Arable News

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Could high protein be hampered by Hagberg and gluten levels?

GB wheat protein could be on track to be the highest on record, according to the first provisional results of AHDB Cereals & Oilseeds’ Cereal Quality Survey 2017. However, wet weather during harvest has affected Hagberg Falling Numbers (HFN).

Meanwhile, the provisional results for barley show that while specific weights and grain sizes are broadly in line with last season, higher nitrogen levels could prove challenging.

Wheat

For the 2,858 wheat samples analysed by 31 August, the provisional average protein level was a record for the first release at 13.2 per cent. This compares to the three-year average at this stage of 12.1 per cent.

James Webster, AHDB Cereals & Oilseeds Analyst said: “We are seeing the highest ever average protein level for GB at this stage of the Cereal Quality Survey. However, protein content is a weak indicator of milling and baking quality. As such there will also be a number of questions asked about the functionality of the protein (gluten) this season.”

Hagberg Falling Numbers for all of the wheat sampled to date averaged 259s, some way below last season when HFNs averaged 319s at the same point in the survey. The provisional result this season is also lower than the provisional result for the 2012 harvest (267s). However, it is worth noting that the averages of the nabim Group 1 samples is above the level required to meet the requirements for full specification bread wheat (250s), at 260s

Mr Webster added: “We have seen a great deal of variation in Hagberg levels across the wheat crop, with samples ranging from 79s to 432s. However, because the samples so far are biased to the earlier-harvested regions, we could well see the average Hagberg level falling further. Later harvested regions were hit harder by summer rainfall which led to a challenging stop-start harvest for many.”

“The nature of the fractured 2017 harvest will also raise questions over the consistency of quality of the domestic wheat crop relative to imported supplies.”

Specific weights this season are broadly in line with the same stage last year. At 76.8kg/hl they are the lowest since 2012, but not far off last year’s first provisional average of 77.2kg/hl. Of the nabim Group 1 samples analysed to date, it looks like Crusoe has been most affected by the drop in HFNs, falling from 306s in last season’s provisional results to 247s in the 2017 first provisional estimates.

The first provisional results have a regional bias towards the East and South East, representing 36 per cent and 38 per cent respectively of the total sample. Furthermore, nabim Group 1 varieties account for 62 per cent of the samples analysed to date. As we move toward the second provisional and final results, we will develop a much clearer picture of UK wheat quality, addressing the regional and varietal biases. This will give us further clarification as to the extent to which grain quality was affected by the rain during harvest.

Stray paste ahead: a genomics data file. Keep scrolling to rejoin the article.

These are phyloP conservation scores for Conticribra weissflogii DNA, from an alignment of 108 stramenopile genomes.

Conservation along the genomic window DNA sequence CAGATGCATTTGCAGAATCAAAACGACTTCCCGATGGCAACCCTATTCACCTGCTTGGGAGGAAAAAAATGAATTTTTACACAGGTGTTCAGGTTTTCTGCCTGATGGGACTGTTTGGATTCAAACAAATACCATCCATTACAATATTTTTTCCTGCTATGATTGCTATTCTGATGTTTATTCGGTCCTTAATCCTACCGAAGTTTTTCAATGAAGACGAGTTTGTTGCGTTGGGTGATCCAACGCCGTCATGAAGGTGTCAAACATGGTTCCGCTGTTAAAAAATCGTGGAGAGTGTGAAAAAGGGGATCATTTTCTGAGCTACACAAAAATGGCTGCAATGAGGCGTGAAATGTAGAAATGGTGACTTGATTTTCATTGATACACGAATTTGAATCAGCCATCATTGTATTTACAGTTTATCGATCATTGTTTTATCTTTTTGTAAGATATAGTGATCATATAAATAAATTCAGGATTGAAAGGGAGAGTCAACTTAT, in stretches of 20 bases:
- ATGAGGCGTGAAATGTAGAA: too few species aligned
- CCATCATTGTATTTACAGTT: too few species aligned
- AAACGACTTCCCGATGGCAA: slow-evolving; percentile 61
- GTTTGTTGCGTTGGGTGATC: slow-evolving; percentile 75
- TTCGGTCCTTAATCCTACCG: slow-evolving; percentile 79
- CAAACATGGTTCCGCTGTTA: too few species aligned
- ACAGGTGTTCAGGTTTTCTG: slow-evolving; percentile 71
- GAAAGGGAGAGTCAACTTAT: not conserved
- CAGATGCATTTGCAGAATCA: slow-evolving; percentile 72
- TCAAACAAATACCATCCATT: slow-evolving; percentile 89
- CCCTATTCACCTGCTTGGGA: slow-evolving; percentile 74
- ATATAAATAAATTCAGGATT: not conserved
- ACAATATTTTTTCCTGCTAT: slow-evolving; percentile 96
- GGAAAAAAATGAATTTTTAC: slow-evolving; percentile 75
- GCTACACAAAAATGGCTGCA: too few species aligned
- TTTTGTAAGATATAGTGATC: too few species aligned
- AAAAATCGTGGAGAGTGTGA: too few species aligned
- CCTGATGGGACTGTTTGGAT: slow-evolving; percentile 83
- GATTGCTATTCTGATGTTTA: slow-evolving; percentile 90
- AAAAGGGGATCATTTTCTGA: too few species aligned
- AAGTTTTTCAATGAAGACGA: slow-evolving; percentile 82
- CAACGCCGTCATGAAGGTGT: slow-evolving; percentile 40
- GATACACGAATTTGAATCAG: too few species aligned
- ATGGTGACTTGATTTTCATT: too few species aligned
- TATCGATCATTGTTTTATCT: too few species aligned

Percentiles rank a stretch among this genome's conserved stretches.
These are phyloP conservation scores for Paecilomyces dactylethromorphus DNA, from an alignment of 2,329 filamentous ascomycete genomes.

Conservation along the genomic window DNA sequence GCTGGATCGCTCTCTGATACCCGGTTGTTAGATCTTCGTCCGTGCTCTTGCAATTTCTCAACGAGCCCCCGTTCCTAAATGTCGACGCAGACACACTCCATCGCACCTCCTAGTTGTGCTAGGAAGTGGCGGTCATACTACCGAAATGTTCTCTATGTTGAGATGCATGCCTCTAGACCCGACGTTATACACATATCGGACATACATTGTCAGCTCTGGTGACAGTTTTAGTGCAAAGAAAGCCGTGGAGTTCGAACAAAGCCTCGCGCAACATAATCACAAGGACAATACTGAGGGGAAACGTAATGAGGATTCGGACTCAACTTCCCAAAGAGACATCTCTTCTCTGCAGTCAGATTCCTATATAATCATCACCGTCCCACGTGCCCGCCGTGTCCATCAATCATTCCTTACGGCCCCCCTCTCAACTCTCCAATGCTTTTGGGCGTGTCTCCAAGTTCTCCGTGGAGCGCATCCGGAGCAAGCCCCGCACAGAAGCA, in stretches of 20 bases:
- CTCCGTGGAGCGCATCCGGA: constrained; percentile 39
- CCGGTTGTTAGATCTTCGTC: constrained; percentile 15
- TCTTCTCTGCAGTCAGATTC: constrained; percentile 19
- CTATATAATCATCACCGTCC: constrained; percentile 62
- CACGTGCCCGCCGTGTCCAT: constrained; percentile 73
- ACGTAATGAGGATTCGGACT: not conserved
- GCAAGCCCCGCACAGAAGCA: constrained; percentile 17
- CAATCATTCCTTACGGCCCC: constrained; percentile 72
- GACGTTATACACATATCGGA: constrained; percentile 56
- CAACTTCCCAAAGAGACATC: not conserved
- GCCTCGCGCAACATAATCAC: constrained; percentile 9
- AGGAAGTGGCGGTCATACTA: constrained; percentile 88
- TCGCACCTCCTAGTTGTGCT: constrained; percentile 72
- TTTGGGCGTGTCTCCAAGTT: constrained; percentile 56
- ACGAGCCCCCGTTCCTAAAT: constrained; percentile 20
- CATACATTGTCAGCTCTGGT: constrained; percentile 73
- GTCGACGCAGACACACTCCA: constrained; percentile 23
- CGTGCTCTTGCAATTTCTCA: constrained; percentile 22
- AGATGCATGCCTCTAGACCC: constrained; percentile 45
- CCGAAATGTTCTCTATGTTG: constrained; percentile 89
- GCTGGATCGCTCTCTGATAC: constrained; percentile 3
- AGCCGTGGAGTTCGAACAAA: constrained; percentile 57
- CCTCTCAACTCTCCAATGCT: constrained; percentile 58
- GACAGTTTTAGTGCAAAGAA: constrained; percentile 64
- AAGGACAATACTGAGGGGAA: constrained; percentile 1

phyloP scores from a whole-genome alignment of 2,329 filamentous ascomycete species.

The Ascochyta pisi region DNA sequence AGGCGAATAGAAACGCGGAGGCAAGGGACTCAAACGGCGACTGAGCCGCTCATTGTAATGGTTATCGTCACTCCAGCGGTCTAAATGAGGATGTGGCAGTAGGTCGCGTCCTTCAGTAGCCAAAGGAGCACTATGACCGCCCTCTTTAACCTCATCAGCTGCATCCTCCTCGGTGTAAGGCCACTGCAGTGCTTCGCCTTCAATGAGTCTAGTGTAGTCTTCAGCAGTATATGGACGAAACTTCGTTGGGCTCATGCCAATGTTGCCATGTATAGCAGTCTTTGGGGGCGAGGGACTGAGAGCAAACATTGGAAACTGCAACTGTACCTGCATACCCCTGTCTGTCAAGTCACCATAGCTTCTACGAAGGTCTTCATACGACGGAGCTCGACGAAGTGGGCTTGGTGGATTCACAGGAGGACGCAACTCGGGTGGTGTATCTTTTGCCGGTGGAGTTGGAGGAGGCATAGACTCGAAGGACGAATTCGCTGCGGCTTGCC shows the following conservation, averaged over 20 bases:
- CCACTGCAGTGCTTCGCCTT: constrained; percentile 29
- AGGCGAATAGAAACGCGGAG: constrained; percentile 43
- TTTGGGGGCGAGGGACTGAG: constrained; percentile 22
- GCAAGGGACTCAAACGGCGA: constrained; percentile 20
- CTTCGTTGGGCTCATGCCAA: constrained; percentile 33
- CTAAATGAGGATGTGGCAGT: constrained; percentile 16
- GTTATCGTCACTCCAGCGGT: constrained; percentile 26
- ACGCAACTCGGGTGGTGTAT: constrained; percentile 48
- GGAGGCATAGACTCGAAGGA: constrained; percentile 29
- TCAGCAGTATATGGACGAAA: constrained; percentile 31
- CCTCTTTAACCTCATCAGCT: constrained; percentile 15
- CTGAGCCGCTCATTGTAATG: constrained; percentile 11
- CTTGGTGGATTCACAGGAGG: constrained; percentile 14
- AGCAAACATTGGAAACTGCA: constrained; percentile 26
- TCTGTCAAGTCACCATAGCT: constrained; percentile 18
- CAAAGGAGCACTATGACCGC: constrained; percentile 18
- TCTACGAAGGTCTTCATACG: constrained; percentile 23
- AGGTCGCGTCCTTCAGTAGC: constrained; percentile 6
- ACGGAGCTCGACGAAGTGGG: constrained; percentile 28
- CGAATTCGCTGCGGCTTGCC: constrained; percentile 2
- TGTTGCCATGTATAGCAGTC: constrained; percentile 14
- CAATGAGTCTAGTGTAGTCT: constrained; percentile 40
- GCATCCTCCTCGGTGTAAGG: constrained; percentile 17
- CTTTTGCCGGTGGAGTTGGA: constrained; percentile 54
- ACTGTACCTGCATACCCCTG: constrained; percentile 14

Barley

The first provisional results indicate increased average nitrogen levels, which could prove challenging for some markets. This year has seen nitrogen levels rise, averaging 1.69 per cent of dry matter for samples to date across GB.

Mr Webster commented: “In Scotland where a large proportion of the suitable grain goes into malting we have seen average nitrogen levels of 1.59 per cent. As a general rule of thumb Scottish maltsters are looking for nitrogen levels under 1.65 per cent, but with nitrogen creeping up again this season it could lead to some barley not meeting specification.”

The results also indicate a higher specific weight and grain size than seen in last year’s provisional results, although this is still behind the three year average of final results.

The 8,545 barley samples analysed from across GB had an average specific weight of 64.7kg/hl, 1.1kg/hl greater than at the same stage last year.

Screenings have also shown marked improvement on the year, although not when compared to their respective three year averages.

The provisional screening data shows 2.7 per cent of grains passing through a 2.25mm sieve, compared with 4.4 per cent at this point last year. Furthermore, the proportion of grain retained by a 2.5mm sieve is also improved on the year at 91.1 per cent, compared with 88.5 per cent at the same stage last year.

One characteristic seen across both wheat and barley is crops being sampled at higher moisture levels.

Mr Webster added: “The average moisture level of the barley sampled was 15.5 per cent, which will result in a greater volume requiring further drying before the crop can be processed. In Scotland the average moisture level is higher still at 16.8 per cent. According to the Maltsters’ Association of Great Britain (MAGB) the current acceptable moisture level for barley contracts is 14.5 per cent. While allowances are made above this level it will result in deductions or possibly increased rejections of some samples.”

Of the barley samples analysed so far, 59 per cent have come from Scotland and the East.

These provisional results will be updated in early October and the final 2017 Cereal Quality Survey results will be published in late October/early November.

Further details on the AHDB Cereals & Oilseeds Cereal Quality Survey can be found at http://cereals.ahdb.org.uk/markets/survey-results.aspx 


  • Written by: Farmers Guide
  • Posted:
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